Automobile Accidents Involving Trains

While train accidents are relatively uncommon compared to regular car accidents, they’re worth talking about simply because of their potential for catastrophic results.

Because of their weight and the speed that they typically travel at, trains move with extreme force. When they collide with an automobile, there is almost always extreme property damage, and they frequently result in serious injuries or death.

How common are vehicle accidents involving trains?

Automobile accidents involving trains are relatively uncommon but they are actually more common than you would think.

In 1981, the first year that the Federal Railroad Administration began keeping track of these numbers, there were 9,461 automobile/train collisions with 728 reported fatalities and 3,293 injuries. So those are pretty astounding numbers, but these collisions have been steadily declining over the past several decades as more and more safety precautions are put in place.

According to the FRA, in 2015, there were 2,075 collisions with 233 fatalities and 1,032 injuries. In 2016, there were 2,025 collisions with 265 fatalities and 798 injuries.

So, again, while they aren’t nearly as common as regular car accidents, they are more common than most people realize. Just to reiterate the potential for catastrophic results, according to the National Highway Traffic Safety Administration, a motorist is almost 20 times more likely to die in a crash involving a train than in a collision involving another motor vehicle.

Why do car accidents involving trains happen?

Most people are probably wondering how these types of accidents occur.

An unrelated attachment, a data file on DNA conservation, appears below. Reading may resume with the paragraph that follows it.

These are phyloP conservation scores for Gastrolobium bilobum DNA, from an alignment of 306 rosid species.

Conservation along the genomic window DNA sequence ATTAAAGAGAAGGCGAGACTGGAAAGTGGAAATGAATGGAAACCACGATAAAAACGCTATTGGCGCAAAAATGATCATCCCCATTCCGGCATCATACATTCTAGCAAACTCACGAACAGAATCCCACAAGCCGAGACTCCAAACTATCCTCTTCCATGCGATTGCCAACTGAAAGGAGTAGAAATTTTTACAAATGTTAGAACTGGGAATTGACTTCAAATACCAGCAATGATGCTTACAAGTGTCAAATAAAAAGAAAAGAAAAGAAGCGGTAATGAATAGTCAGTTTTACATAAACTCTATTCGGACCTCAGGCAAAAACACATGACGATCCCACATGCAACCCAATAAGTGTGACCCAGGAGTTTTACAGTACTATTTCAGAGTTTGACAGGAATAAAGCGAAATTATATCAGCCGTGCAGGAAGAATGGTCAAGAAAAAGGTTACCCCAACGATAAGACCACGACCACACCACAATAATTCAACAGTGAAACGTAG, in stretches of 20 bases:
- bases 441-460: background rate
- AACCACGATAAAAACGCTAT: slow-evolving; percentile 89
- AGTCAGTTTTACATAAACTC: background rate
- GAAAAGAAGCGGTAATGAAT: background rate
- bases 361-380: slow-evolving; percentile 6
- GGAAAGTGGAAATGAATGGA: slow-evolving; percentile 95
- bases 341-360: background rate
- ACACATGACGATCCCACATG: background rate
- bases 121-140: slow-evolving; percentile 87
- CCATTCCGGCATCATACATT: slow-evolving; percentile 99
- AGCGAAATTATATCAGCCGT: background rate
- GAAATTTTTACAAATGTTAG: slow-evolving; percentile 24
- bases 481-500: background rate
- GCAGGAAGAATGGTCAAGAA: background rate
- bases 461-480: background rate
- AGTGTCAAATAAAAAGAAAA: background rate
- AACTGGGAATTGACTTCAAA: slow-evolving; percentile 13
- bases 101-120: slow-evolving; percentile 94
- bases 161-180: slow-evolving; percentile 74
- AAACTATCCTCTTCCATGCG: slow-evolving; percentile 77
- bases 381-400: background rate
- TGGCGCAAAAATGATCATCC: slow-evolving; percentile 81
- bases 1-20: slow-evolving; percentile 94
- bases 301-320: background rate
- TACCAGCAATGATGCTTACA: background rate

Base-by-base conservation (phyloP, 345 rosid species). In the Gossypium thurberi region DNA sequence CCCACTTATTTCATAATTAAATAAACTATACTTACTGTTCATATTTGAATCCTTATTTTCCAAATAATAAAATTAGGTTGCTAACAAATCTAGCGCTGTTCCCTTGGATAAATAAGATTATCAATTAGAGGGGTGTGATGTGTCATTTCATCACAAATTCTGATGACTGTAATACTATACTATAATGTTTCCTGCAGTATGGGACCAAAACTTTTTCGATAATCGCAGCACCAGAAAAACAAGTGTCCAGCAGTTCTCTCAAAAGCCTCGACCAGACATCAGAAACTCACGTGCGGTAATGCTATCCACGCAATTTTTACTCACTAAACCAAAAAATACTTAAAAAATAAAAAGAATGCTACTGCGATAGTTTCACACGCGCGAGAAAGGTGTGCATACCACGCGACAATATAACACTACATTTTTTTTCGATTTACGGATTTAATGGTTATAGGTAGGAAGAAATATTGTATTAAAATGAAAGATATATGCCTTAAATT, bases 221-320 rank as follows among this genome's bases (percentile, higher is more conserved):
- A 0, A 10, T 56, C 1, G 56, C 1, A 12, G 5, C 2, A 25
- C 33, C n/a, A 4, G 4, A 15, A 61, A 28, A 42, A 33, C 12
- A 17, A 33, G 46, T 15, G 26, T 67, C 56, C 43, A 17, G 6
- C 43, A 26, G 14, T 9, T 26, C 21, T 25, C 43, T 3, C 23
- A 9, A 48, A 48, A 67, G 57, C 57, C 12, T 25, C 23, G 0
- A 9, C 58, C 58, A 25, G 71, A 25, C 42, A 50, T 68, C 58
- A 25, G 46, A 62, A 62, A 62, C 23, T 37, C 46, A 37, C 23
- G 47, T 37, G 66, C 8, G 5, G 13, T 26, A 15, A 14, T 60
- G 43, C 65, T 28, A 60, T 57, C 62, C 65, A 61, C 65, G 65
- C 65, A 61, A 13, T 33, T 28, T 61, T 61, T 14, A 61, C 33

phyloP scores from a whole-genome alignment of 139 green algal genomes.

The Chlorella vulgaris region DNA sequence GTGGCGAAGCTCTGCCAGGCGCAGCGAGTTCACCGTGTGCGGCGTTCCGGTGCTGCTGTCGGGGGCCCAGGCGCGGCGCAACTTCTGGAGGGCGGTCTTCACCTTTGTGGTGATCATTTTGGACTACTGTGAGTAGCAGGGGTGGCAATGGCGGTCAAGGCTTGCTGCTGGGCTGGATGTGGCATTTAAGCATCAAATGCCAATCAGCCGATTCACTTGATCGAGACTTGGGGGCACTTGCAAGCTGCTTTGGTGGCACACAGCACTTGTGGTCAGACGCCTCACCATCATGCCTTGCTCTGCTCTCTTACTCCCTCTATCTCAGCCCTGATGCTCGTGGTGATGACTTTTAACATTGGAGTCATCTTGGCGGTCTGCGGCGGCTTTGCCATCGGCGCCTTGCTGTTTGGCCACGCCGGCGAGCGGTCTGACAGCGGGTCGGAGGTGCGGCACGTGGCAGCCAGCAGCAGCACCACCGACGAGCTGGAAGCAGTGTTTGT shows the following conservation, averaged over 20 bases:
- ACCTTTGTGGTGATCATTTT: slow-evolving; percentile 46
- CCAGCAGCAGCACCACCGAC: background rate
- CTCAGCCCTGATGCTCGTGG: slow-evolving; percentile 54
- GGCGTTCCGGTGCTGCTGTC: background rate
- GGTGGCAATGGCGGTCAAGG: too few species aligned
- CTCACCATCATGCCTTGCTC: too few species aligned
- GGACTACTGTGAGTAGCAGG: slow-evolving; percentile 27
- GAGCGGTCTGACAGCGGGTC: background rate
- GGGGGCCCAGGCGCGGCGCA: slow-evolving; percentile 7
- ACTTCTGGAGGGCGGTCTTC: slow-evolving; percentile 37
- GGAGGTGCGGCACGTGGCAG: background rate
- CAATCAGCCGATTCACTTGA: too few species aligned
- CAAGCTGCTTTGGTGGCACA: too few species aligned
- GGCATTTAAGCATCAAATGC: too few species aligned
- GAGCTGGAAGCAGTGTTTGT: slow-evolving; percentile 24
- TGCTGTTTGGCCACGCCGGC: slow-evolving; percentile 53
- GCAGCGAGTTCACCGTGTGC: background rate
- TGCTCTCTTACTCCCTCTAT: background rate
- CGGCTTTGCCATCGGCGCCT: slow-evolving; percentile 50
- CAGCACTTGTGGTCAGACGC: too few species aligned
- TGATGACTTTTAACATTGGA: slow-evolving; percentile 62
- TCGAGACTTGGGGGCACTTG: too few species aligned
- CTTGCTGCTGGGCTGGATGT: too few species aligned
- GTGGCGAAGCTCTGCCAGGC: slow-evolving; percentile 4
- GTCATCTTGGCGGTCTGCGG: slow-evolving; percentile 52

One of the most common causes of these accidents is train derailments. This can happen due to defective railroad tracks, negligence of the conductor, mechanical failures of the train itself, or even improperly loaded cargo loads.

Another common cause of these accidents is when an automobile gets stuck on the tracks at train crossings. This can happen if a car stalls out or has some other sort of mechanical issue that causes it to break down. Obviously, if this happens to you get out of your vehicle immediately and call the authorities. You don’t want to risk your life saving your vehicle. It’s not worth it.

What are the legal implications of your car being struck by a train?

This depends completely on who is placed at fault for the accident.

If it’s the fault of the railroad company, then they would be legally responsible for your medical bills, your property damage, and any other potential damages that you may have. If it’s your fault, however, the railroad company has no legal responsibility to pay for anything.

I will say, though, because Florida is a no-fault state, you’re required to carry what’s called Personal Injury Protection or PIP through your automobile insurance carrier. PIP will cover 80 percent of your medical bills up to $10,000 regardless of whether you’re the at-fault party or not.

Any medical expenses beyond that would have to be covered by you personally or your medical insurance provider. Obviously, as I previously had mentioned a couple times, the types of injuries that are involved in automobile/train accidents are extremely serious and that $10,000 in PIP likely won’t cover much, if anything, as far as medical bills go.

In regard to the damage to your vehicle, if you’re at fault you can make a claim with your automobile insurance carrier if you have collision coverage. This type of coverage isn’t required in Florida, so you want to make sure that you have it or that you purchase it soon if you don’t have it. It’ll help to pay to repair or replace your car if it’s damaged in an accident when either you’re placed at fault or the at-fault driver can’t be located or doesn’t have insurance.

If you or a loved one has been involved in an accident with a train, we are here to help you. If you have any questions, feel free to contact our office at (800) 848-6168. We offer free consultations, so if you have any questions at all, feel free to give us a call any time.

View slide presentation: Car v. Train

View video: Train accidents involving vehicles.


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